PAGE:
Blog Post

Rick Molloy: Actor-based Programming in C++ - Control Flow versus Data Flow

Download this episode

Download Video

Description

Rick Molloy is back and he's got some code and coding techniques to share. Thank you Rick! This tutorial/example is done in C++, but the concepts span languages (actor-based, data flow style of programming)

Here, Rick explores converting a simple loop to a set of actors or agents that communicate via message passing.  In particular he looks at the difference between a "control flow" style implementation and a "data flow" style implementation. The actor based approach is great because it separates the guts of the work from the loop logic so code looks more like the flow charts we draw on our whiteboards.

But, there's some down sides with the control flow approach and implementing the data flow approach can be tricky.  So Rick wanted to walk through an example of both to help illustrate the differences.

The downside to the control flow approach comes in when you have lots of agents, there tends to be either a 1:1 coupling of threads to tasks OR the tasks start taking on more than one responsibility and become less manageable.

A data flow style approach helps with this, because it decouples the 1:1 thread to task relationship but it can be an awkward refactoring if you're not used to it, it takes more code, and there aren't many examples available to look at on the web so Rick wanted to share another one.

 Download the code for this demo (will work in VC++ 2010)

Embed

Format

Available formats for this video:

Actual format may change based on video formats available and browser capability.

    The Discussion

    • User profile image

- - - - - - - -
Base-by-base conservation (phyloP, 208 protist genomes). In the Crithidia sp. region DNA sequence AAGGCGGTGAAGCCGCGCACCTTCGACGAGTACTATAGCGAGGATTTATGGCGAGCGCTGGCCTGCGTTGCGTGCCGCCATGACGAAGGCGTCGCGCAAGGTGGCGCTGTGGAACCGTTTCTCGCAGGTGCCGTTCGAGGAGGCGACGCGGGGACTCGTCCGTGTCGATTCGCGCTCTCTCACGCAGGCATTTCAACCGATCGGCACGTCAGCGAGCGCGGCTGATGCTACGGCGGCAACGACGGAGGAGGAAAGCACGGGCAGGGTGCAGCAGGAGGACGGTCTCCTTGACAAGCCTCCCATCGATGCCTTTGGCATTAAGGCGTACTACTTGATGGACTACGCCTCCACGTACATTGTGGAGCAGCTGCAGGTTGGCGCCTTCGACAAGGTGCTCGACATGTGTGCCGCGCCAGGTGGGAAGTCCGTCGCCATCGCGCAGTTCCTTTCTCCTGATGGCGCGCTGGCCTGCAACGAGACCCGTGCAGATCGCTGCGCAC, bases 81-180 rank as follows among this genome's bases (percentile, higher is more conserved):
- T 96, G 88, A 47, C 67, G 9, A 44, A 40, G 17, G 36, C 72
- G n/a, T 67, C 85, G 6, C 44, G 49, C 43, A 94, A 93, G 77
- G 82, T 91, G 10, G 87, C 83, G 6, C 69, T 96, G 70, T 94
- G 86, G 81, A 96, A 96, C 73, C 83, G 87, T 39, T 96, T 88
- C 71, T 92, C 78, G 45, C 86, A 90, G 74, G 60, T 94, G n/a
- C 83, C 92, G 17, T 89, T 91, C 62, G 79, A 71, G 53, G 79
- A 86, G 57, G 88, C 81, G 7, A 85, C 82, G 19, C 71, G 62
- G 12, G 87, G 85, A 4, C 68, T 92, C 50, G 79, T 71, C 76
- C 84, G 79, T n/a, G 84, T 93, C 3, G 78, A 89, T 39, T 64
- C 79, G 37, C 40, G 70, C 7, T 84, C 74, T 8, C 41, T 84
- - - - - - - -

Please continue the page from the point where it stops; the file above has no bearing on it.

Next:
ryanb

      The code download link is not working, and is in fact redirecting to a malware site.  Please fix.

       

    • User profile image
      Charles

      Fixed. Sorry about that!

    • User profile image
      Ryan Riley

      Thanks for fixing that, Charles.

    • User profile image
      ryanb

      Yes, much better now.  Thanks.

    • User profile image
      Benjamin Lindley

      Normally, I avoid macros like the plague. But that DEFINE_HAS_MEMBER is just too brilliant.

    • User profile image
      rickmolloy

      @Benjamin - multiple folks contributed to the concise DEFINE_HAS_MEMBER in the example, my original version was more verbose.

      In general I also try to avoid macros but I think there are a few really good use cases for them.  For me they involve things like converting class / variable names to strings (we see this a lot in debugging / tracing) or in cases where you want the name of something in a class (in a macro) to vary but not the structure.

      In C++11 I think template aliases will help with some places where folks are using macros now as will being able to allow constructors to call other constructors, but I don't think it will help in this instance because the preprocessor is converting the type to a string.